If I wanted to solve a physical Rubik's cube multiple times, for practice, what is the best, most random way, to scramble the solved cube?

The best way I can think is to hold it behind my back and turn randomly until, when I look at it, it looks random enough.

Is there a better way?


4 Answers 4


If you're willing to take the time: The World Cube Association has a specific method for shuffling their cubes. They use a program called TNoodle to do the scrambling; the program generates a "scramble sequence" which can be followed to produce a scrambled cube.

Their code actually features a nice interface to generate the scrambles:

enter image description here

I have yet to figure out what the "Adjust Events" options do, but producing the scramble sequences just comes down to clicking the "Scramble!" button.

Here's the result of running their program:

enter image description here

There is also an online interface here. I used it to scramble my new 30x30x30 Rubik's cube:

enter image description here


If the goal is to have a truly random cube, holding behind your back and scrambling it is as good as any other method, as long as you do ~20 twists or so.

People often intuitively think that if you scramble a cube for a really long time, it will make it harder to solve. Beyond the first few twists, this is not so. Not only can any amateur solver demonstrate a cube scrambled for half an hour is as easy to solve as a cube scrambled for 10 seconds, there is a proven upper bound on the "hardest" possible Rubik's cube state: 20 moves from scrambled to solved.


Naturally it's possible to produce a scramble using any method where, by random chance, there is less work needed at some point (As in, you solve the first two layers, and lo and behold, the third layer required only one operation!). This is a perfectly fair random occurrence though, and a good scrambler wouldn't discriminate against such scenarios, even if it could detect them.

One more thing: for most solvers, as few as six random twists is enough to scramble a cube. It is a fun puzzle to have a friend perform 4, 5, or 6 random twists on a solved cube, and then see if you can undo the twists without messing up the cube. 4 is usually easy, 5 is quite hard for me, and I can't do 6 without getting lucky : )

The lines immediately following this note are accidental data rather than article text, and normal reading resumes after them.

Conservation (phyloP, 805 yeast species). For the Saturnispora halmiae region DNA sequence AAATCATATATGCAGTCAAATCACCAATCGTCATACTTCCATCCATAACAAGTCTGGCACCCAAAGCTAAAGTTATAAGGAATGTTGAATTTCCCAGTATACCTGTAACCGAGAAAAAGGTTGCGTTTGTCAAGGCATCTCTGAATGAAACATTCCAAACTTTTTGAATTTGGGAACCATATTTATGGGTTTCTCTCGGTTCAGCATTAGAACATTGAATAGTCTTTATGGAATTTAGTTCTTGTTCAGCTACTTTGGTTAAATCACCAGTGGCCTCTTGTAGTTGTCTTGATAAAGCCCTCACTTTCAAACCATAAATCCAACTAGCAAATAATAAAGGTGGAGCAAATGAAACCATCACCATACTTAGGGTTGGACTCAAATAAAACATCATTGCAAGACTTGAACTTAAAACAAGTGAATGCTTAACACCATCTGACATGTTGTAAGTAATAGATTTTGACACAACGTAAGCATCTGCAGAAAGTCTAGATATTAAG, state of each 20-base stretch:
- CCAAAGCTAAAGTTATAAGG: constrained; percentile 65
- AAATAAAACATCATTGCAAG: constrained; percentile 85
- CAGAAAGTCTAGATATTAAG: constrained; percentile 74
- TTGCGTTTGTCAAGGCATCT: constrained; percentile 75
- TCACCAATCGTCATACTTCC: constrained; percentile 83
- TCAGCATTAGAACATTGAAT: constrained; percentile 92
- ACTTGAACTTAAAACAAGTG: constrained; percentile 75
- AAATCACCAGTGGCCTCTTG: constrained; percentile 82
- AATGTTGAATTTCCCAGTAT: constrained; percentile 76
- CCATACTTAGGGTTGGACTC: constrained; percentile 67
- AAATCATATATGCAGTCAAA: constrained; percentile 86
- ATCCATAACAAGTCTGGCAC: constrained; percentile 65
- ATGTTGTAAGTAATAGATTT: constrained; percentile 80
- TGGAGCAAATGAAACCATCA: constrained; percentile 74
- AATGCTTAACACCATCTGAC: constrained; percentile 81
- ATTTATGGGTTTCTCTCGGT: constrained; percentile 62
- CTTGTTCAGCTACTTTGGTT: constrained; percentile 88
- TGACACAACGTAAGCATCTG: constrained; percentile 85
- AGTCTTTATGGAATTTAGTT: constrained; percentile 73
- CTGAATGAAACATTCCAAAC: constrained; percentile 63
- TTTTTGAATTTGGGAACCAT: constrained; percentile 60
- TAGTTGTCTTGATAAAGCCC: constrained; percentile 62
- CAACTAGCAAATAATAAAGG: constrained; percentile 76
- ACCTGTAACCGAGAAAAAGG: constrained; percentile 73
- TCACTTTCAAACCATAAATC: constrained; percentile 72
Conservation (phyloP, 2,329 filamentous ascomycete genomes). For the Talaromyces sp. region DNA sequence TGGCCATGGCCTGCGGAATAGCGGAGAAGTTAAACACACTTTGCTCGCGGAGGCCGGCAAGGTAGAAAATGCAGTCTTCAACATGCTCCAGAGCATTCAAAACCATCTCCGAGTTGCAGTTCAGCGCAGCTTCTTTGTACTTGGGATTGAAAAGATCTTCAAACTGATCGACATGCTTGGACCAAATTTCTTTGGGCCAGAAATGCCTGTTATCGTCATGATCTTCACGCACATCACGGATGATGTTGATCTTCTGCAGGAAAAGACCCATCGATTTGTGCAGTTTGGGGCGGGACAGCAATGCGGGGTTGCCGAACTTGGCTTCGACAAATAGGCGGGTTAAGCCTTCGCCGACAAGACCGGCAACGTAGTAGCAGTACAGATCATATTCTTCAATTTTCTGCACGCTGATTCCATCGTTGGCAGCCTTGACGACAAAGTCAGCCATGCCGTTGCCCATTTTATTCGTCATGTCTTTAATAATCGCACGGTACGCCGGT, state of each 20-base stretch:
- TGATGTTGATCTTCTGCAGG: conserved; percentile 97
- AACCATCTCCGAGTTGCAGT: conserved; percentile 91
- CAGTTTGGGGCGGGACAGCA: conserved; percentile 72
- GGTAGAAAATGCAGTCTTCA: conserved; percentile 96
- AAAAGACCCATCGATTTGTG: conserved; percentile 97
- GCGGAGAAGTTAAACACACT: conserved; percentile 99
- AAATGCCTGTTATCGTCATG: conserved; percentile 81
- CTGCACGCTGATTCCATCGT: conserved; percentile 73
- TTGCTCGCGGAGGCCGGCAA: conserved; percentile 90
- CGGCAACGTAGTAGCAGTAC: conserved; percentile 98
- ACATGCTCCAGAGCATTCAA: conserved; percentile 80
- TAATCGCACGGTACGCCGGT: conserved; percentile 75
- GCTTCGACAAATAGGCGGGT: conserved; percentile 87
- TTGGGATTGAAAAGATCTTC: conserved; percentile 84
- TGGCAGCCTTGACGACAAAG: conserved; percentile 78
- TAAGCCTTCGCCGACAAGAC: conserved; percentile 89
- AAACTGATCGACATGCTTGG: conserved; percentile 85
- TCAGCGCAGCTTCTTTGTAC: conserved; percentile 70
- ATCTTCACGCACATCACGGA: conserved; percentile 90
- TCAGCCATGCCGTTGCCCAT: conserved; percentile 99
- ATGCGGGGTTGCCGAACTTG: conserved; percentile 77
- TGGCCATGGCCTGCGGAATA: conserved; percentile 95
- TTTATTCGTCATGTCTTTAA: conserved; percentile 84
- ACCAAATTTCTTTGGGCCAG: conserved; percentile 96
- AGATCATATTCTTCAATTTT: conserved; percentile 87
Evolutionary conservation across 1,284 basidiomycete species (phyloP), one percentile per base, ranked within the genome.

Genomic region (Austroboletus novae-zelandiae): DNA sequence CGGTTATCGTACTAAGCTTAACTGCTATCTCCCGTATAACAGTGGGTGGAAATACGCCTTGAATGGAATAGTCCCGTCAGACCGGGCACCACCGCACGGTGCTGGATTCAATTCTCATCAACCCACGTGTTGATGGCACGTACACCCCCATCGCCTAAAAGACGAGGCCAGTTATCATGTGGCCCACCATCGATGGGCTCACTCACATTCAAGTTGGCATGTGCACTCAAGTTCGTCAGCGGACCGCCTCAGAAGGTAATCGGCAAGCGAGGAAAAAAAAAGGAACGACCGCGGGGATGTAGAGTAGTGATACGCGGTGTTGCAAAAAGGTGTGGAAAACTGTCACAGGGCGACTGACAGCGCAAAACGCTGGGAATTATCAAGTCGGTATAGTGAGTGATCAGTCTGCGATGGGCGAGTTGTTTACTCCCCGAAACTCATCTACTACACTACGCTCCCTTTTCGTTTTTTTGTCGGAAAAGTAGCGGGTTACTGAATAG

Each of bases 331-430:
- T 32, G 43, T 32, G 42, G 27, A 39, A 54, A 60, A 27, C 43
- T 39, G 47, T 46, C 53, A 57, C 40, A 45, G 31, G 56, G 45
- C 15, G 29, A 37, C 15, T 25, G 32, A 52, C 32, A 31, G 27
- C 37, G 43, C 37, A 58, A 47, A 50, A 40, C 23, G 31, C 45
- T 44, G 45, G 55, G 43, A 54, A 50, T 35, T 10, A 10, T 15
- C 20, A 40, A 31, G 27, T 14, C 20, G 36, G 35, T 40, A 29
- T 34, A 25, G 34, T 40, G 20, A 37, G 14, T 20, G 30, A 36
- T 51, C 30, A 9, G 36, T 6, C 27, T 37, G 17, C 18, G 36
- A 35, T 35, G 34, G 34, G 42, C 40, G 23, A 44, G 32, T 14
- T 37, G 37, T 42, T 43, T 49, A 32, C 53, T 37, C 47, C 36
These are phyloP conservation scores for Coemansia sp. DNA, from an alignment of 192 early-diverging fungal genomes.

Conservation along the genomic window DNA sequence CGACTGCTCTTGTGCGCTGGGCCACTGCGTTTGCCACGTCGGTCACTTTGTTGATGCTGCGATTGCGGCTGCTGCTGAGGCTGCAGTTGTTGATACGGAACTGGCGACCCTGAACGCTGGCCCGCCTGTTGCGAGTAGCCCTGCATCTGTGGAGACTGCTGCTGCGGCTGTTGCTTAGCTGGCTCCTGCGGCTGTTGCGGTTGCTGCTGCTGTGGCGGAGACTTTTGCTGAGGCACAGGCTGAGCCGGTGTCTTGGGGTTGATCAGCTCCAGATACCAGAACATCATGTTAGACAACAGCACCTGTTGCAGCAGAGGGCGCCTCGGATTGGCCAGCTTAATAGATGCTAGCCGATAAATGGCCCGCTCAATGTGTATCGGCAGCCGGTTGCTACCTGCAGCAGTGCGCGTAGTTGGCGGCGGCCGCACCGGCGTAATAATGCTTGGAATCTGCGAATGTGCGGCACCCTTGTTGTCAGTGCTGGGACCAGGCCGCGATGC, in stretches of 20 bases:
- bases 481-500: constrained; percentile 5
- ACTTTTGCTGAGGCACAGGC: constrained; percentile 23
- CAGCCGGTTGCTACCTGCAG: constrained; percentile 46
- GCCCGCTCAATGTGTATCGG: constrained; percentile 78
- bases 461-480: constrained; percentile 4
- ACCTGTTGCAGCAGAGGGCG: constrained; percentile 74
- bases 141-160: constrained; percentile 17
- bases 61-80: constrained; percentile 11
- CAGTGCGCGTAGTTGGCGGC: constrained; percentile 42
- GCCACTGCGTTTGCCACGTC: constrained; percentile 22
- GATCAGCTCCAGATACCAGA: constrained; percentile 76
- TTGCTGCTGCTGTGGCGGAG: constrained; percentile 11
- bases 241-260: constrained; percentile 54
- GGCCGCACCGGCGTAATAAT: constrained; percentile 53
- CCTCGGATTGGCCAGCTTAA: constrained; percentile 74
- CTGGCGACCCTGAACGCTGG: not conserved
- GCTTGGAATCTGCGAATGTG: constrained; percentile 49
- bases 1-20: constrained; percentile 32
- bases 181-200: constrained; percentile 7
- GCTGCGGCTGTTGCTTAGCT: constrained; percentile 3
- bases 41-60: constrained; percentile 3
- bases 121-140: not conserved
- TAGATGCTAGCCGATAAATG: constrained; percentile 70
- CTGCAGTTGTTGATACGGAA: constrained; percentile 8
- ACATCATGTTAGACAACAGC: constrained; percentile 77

Bottom line is, unless you're a savant or a supercomputer, don't overthink cube scrambling!

  • $\begingroup$ 6 is easy. 7 is doable. 8 is sometimes hard. Just because you find it hard does not mean your experience is representative of cubers. That said, >20 twists is typically enough if you truly pick each twist randomly. It might be way too low if an amateur did it, since they tend to twist in patterns, which makes the scramble tend to be slightly easier for people who use block-building algorithms rather than layer-by-layer algorithms. Of course it makes little difference in competition, but the question here is about getting a good scramble... $\endgroup$
    – user21820
    Oct 30, 2021 at 7:50
  • $\begingroup$ That's not true. You're forgetting that each random scramble move is just as likely to move the cube closer to a solved state as it is to move it away from it. $\endgroup$
    – John Smith
    Feb 27 at 0:27

There are 2 popular methods used to scramble a cube. The first being to apply a certain number of random moves until you are satisfied. The second method is to physical take apart the cube and assemble it again in any solvable state.

The second is known as random state scrambling, and is what is now used in official Rubik's Cube competitions. See more here

The official scrambling program can be found at https://www.worldcubeassociation.org/regulations/scrambles/

This is advantageous over the first method, as it has no statistical bias towards 'easy' scrambles.

As a speedcuber myself, I often find that when I am just applying random moves myself, I end up with the same scrambles as before. This is probably nothing statistical and is likely due to the fact that I am used to performing fast algorithms over and over, but is the main reason why I use generated scrambles myself.

  • $\begingroup$ "assemble it again in any solvable state." - is there a method for proving whether a state is solvable without attempting to solve it? $\endgroup$
    – Random832
    Jul 15, 2015 at 23:32
  • 1
    $\begingroup$ Hi @Random832 please see math.stackexchange.com/a/127627/153368 $\endgroup$ Jul 17, 2015 at 5:56
  • 3
    $\begingroup$ Few things are as rewarding as solving a cube, popping out one corner-piece, reattaching it rotated, scrambling the cube, and giving it to someone who thinks he is great at solving. $\endgroup$ Jan 8, 2016 at 1:48
  • $\begingroup$ @MichaelLorton: It does not work on anyone who understands the Rubik's cube and how to solve it, rather than blindly memorizing algorithms. $\endgroup$
    – user21820
    Oct 30, 2021 at 7:51
  • $\begingroup$ @MichaelLorton That is extremely easily spottable while you're solving. Cubers know what permutations are possible and what aren't. They'll spot quickly that something is out of place. $\endgroup$
    – John Smith
    Feb 27 at 0:28

The best tool to generate scrambles for all WCA puzzles is http://ruwix.com/puzzle-scramble-generator/

It supports cubes from 2x2x2 up to 11x11x11, Square-1, Rubik's Clock, Megaminx, Pyraminx and Skewb. You can customize the scramble in many ways and there's a built-in stopwatch to measure your times.

enter image description here

  • 2
    $\begingroup$ While "best tool" is subjective, I really love their site. +1 $\endgroup$
    – Sonny
    Dec 28, 2015 at 19:49

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